Bill: We were a typical school, where the popular kids were the stars, and all of a sudden the stars were the kids with disabilities.

It turned the peer structure on its head, and in a good way. How powerful to have kids teaching kids how to reflect the body of Christ! Today, the students have to think about who has special needs.

We saw it change whole families, by helping them celebrate differences. Churches became more inclusive as a result of the kids’ friendships with each other. Today we have an extremely compassionate community for all children.

CLC: What have been the benefits of inclusion?

Caleb and classmates at ZCS

Caleb smiles at a joke during “Family Group” time at Zeeland Christian School.

Bill: Without the inclusion program, we would never have been able to launch a Spanish immersion program or our new Mandarin immersion program. Inclusion built an incredibly high level of trust between Zeeland Christian and the community, and popularized the notion that being different here is cool and special.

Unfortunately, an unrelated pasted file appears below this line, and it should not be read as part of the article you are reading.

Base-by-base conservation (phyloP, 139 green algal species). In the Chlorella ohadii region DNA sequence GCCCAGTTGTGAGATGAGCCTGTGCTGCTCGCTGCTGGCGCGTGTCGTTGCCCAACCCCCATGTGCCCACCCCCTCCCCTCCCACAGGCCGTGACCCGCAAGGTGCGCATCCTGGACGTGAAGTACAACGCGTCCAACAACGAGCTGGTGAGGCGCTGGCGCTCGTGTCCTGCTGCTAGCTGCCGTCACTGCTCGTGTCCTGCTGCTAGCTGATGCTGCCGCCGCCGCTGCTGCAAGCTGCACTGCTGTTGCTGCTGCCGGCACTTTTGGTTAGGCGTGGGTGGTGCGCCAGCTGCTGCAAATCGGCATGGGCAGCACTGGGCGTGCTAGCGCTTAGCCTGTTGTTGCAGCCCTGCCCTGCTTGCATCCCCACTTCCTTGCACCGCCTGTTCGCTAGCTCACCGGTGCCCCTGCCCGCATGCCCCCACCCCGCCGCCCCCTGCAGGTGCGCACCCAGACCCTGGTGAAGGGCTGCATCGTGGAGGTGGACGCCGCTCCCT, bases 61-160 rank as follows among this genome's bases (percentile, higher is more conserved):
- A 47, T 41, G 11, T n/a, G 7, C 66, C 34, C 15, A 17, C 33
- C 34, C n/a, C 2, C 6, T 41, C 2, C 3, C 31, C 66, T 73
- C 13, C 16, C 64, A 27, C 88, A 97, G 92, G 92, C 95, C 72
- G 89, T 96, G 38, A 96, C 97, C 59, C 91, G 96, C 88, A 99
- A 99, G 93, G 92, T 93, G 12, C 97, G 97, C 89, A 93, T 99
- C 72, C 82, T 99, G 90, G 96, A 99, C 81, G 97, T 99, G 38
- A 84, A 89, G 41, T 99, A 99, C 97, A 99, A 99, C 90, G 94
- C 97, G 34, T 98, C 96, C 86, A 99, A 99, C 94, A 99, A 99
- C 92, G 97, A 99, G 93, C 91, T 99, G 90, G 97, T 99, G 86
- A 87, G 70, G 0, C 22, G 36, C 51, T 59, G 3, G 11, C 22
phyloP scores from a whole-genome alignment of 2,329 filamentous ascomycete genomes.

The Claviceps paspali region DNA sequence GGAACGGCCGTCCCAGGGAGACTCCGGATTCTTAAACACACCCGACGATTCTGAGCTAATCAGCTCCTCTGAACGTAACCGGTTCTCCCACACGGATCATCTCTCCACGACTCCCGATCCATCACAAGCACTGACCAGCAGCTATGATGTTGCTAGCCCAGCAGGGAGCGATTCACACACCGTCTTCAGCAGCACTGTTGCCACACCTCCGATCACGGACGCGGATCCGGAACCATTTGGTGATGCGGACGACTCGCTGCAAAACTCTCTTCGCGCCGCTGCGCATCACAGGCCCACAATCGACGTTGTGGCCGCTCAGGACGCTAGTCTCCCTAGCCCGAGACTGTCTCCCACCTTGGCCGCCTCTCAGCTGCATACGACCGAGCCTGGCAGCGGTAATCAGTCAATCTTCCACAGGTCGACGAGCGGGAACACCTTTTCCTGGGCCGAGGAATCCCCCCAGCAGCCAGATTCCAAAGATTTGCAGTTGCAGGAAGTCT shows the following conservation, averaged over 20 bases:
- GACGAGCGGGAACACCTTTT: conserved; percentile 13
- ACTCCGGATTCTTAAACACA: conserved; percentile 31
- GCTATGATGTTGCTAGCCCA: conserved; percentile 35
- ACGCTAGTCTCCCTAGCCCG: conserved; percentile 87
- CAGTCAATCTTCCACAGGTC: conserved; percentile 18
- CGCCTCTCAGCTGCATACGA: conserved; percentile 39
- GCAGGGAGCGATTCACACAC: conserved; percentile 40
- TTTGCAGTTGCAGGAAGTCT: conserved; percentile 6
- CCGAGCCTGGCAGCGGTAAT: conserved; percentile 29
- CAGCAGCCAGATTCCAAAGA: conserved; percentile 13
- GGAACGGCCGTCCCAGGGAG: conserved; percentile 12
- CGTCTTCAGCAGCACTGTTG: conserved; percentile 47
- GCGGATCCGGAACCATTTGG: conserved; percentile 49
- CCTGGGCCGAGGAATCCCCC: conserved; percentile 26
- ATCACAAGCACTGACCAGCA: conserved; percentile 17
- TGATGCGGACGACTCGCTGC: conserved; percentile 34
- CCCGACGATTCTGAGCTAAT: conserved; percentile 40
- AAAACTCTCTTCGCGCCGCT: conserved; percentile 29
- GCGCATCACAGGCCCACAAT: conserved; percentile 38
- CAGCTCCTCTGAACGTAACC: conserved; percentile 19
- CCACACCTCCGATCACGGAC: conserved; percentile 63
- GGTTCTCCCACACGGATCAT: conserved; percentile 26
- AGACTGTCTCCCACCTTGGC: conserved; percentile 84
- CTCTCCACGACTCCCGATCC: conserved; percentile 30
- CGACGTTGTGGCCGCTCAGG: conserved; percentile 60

Of course, no school could have done it alone. The credibility and experience of CLC Network established our inclusion program with a strong reputation. Plus, CLC Network provides a gatekeeper for myself as principal. When a parent has very personal questions or concerns about the level of services their child may need, CLC Network provides a team of experts who can offer an objective assessment of what is best for that student.

CLC: What are the challenges of inclusion?

John and Ryan

John and Ryan have been friends since their early years at Zeeland Christian School.